Interview with the CEO of Stuffed Pepper

 

Today’s interview is with Heather Jacobsen, the founder and CEO of Stuffed Pepper, an online magazine and resource for the gluten-free and paleo lifestyle. Heather says she is also a mother, researcher and writer, and loves to find order in chaos.

Jacobsen Heather

Tell me a bit about your family/background/etc.

My father was a Naval officer, which brought me to exciting places around the world. I’ve lived on both coasts (in the US), went to grammar school in Denmark and even got to spend Christmas in the Philippines when I was three. I developed my wanderlust at a young age, as well as an appreciation for the paradox that this world is vastly diverse, yet at the same time most of humanity shares many of the same values. One of those values I believe we all share is the desire to be healthy and most of us are even willing to take the proper steps to do so. Unfortunately, however, many of us are lost when it comes to knowing how to eat properly.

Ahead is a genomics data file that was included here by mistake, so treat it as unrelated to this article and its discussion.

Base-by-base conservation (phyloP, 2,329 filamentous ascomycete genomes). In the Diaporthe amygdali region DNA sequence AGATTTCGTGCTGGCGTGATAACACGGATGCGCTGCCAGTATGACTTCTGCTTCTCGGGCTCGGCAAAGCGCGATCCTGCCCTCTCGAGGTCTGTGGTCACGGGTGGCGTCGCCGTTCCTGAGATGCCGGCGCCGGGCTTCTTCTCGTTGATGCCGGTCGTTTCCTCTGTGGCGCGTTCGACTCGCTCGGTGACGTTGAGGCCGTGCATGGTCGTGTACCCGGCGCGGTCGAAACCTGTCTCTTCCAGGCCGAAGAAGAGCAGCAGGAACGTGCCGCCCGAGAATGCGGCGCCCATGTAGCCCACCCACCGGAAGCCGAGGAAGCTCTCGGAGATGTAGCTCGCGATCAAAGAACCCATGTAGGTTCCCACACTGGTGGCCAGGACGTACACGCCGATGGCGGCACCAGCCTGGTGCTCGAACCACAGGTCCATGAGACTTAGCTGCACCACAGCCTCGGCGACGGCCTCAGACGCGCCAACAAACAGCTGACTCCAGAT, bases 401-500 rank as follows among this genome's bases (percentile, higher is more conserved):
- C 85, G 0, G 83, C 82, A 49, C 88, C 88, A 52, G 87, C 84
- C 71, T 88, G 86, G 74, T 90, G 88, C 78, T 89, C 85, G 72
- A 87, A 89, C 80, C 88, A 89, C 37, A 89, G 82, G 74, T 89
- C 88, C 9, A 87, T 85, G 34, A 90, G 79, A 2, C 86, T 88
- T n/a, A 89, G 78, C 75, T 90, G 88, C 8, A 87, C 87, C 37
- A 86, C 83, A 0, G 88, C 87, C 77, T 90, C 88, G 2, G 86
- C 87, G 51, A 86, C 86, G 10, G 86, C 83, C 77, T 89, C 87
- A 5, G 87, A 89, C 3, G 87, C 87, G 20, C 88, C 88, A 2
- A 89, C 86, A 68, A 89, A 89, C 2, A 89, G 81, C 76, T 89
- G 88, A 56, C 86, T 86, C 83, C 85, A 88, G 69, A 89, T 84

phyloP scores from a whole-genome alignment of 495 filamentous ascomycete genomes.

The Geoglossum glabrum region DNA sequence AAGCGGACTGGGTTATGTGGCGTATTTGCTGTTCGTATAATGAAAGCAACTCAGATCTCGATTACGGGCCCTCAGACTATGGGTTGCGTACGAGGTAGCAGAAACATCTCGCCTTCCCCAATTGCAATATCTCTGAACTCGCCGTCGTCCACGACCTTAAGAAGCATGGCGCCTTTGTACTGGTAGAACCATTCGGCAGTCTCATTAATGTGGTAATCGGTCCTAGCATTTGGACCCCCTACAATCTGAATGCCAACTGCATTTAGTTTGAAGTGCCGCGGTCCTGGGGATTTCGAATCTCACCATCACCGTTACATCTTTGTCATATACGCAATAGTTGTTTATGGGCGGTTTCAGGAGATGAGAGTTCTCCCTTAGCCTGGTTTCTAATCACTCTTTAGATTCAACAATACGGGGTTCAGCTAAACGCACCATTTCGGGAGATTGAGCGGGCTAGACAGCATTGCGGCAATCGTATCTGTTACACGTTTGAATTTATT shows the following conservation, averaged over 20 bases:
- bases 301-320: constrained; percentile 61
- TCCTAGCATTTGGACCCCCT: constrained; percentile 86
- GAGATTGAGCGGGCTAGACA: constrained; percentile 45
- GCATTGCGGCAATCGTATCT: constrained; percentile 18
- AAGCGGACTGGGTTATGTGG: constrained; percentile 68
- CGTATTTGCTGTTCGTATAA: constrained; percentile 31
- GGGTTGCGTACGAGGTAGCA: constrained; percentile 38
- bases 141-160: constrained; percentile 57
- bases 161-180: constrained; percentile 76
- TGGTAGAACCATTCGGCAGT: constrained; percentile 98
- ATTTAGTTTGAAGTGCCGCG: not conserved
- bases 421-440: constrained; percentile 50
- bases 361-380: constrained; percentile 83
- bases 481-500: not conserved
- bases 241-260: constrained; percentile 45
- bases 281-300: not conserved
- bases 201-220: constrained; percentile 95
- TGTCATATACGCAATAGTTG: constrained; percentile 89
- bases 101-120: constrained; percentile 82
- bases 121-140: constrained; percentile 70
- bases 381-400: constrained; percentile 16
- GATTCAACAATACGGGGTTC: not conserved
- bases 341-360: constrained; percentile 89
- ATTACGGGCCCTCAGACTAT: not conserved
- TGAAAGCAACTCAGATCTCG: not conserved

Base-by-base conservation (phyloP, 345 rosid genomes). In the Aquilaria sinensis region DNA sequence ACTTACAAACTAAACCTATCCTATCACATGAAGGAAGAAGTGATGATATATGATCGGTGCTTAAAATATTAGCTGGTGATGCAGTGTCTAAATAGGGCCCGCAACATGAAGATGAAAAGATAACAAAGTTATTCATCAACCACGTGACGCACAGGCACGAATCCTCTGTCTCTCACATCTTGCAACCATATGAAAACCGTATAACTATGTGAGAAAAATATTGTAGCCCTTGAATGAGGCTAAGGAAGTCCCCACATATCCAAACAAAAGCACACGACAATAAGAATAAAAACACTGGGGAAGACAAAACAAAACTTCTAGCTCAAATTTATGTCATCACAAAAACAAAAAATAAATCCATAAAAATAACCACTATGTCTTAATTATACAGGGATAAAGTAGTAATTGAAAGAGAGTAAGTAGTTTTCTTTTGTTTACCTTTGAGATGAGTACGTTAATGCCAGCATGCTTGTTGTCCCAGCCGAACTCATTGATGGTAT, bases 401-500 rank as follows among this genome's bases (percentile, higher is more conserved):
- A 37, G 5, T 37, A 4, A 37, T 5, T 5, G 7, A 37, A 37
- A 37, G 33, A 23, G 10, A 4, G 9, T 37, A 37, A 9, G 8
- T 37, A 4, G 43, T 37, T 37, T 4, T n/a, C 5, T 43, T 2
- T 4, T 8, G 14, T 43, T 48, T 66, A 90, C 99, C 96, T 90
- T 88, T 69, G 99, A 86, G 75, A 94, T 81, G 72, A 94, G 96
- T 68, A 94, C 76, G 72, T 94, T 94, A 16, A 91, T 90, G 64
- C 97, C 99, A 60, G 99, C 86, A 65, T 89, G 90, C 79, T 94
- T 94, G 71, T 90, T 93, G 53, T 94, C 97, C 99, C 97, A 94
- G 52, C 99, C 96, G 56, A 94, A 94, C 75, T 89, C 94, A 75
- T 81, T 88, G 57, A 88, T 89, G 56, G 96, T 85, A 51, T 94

Being the daughter or a Naval officer, I also developed a great sense of discipline at a young age, which helped me focus my creative world views, so I can really get things done. I have a Master’s in Ethnobotany and have used those skills to delve deep into the science of nutrition and break it down in a easy-to-digest terms for laymen.

What drew you to becoming an entrepreneur?